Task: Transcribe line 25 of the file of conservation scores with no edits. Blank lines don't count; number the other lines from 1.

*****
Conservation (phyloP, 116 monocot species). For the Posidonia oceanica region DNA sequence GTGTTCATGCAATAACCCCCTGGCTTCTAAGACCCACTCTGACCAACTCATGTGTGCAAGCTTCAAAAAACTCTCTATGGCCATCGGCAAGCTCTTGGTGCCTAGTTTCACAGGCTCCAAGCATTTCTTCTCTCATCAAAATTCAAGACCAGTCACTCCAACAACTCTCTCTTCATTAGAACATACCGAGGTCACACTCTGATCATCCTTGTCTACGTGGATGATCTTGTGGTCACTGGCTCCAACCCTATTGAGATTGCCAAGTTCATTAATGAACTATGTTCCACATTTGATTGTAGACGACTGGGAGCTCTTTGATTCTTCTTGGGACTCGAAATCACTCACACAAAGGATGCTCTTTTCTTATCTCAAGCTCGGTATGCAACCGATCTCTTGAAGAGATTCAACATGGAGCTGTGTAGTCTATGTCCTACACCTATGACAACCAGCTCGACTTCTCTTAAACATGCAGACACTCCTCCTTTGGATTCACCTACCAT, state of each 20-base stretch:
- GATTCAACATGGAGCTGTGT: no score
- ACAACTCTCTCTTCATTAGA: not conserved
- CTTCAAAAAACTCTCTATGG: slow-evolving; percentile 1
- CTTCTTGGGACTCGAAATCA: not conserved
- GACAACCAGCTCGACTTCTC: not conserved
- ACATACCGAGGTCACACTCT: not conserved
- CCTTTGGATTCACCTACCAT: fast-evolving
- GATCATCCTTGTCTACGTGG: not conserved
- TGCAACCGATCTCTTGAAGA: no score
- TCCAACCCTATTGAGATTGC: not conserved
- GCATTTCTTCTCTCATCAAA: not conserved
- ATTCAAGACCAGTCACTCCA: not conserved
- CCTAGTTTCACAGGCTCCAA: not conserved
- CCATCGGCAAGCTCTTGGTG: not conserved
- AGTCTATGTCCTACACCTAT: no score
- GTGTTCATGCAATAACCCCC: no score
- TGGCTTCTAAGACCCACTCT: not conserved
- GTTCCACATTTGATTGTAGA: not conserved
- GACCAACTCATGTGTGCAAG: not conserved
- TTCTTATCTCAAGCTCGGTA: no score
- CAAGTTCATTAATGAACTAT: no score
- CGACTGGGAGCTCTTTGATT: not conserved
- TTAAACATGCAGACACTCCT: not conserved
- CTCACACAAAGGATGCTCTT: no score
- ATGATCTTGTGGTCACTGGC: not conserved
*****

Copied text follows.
- CTCACACAAAGGATGCTCTT: no score